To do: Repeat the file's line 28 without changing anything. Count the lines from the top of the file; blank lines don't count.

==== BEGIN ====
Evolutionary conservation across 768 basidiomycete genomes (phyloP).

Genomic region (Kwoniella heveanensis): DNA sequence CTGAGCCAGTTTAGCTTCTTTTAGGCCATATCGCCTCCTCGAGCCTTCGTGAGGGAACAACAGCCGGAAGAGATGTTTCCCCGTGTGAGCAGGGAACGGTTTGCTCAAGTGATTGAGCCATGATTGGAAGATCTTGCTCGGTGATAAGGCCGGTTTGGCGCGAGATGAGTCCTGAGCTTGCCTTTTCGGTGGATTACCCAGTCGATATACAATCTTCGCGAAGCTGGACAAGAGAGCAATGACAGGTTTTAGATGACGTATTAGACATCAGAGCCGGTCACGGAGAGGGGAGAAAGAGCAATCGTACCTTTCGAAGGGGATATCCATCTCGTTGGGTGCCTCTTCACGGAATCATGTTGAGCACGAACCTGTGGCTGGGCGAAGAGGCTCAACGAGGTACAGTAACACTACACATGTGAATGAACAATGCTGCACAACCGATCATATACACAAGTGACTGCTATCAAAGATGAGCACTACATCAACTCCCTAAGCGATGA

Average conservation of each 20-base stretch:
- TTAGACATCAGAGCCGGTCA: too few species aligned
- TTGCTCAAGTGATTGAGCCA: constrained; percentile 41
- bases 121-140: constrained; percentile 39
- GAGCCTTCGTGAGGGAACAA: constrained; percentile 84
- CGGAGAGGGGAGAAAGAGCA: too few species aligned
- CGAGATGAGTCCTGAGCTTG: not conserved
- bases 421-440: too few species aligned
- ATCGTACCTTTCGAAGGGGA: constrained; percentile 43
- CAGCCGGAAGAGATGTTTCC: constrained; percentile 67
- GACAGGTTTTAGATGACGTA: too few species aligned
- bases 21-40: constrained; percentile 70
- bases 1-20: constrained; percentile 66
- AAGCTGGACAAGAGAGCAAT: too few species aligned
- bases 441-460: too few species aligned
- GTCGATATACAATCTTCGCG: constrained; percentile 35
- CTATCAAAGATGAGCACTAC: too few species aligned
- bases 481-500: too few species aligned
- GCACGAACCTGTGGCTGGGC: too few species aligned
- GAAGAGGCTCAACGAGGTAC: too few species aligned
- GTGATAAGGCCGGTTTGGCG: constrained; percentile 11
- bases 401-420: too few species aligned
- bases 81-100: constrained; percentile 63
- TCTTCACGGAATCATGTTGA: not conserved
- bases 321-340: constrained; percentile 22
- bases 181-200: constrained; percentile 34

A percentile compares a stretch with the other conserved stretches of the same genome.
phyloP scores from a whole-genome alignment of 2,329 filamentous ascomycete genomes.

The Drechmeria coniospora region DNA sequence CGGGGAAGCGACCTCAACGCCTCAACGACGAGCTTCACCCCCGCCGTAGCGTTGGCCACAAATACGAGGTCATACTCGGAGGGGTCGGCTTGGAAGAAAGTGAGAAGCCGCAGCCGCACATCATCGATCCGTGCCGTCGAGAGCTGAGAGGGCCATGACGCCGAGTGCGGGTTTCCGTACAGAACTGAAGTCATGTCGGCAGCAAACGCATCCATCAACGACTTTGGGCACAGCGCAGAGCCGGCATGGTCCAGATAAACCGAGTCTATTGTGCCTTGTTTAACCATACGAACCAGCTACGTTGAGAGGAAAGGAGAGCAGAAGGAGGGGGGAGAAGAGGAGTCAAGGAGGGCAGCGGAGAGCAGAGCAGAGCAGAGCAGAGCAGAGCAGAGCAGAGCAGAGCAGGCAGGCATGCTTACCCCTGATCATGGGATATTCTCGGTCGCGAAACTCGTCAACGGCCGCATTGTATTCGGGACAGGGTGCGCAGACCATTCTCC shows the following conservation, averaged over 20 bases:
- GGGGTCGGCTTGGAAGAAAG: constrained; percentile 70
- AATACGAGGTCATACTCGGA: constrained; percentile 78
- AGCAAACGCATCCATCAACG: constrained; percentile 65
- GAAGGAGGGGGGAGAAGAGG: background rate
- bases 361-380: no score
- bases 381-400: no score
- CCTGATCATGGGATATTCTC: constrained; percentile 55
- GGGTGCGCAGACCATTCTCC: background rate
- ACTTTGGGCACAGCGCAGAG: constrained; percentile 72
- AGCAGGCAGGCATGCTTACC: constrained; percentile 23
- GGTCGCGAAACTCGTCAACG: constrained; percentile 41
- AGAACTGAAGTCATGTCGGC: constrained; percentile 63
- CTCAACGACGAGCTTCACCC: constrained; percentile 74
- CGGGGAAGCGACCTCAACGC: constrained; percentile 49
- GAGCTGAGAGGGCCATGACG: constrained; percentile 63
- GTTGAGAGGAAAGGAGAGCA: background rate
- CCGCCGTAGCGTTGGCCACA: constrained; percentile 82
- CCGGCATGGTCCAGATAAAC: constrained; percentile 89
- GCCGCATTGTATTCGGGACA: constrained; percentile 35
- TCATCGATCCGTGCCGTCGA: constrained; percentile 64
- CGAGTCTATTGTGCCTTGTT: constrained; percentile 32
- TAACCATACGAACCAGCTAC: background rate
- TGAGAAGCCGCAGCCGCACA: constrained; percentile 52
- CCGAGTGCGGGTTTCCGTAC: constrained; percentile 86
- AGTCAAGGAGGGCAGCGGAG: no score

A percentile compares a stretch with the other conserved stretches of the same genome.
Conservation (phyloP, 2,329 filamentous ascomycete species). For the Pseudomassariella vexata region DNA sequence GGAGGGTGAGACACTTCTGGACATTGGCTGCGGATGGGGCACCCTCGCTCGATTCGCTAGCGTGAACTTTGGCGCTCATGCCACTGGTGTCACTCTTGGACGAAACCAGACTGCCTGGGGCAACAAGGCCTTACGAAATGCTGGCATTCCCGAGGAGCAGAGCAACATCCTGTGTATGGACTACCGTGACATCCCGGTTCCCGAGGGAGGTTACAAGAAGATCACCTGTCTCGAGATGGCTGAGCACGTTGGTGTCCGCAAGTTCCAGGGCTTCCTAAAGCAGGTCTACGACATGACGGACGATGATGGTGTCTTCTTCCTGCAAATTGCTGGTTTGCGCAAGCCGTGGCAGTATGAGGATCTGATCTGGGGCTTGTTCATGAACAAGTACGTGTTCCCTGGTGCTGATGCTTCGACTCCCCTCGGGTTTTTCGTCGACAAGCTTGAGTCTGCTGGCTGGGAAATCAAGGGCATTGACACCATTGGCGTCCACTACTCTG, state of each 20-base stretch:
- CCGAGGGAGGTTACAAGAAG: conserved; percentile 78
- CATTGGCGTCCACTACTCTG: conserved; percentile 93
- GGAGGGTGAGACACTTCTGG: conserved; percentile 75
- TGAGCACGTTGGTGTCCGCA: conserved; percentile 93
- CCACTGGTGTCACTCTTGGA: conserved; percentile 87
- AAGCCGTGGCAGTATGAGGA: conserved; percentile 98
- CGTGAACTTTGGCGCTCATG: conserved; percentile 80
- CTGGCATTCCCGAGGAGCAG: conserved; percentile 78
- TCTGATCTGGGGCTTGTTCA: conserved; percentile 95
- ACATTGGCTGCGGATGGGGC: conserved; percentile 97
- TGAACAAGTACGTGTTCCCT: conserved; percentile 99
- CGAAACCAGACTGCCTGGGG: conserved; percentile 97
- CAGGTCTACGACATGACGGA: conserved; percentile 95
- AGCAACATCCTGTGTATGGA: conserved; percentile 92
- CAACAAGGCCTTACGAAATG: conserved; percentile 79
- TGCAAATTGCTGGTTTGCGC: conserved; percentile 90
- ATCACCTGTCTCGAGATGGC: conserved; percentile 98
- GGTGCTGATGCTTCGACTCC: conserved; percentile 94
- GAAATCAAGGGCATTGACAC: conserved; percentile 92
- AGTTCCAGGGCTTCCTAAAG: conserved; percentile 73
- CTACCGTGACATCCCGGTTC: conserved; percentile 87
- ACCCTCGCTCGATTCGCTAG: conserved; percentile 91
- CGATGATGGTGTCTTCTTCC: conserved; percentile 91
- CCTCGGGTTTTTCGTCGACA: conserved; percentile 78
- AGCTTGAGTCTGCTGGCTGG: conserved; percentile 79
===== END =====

- bases 181-200: constrained; percentile 34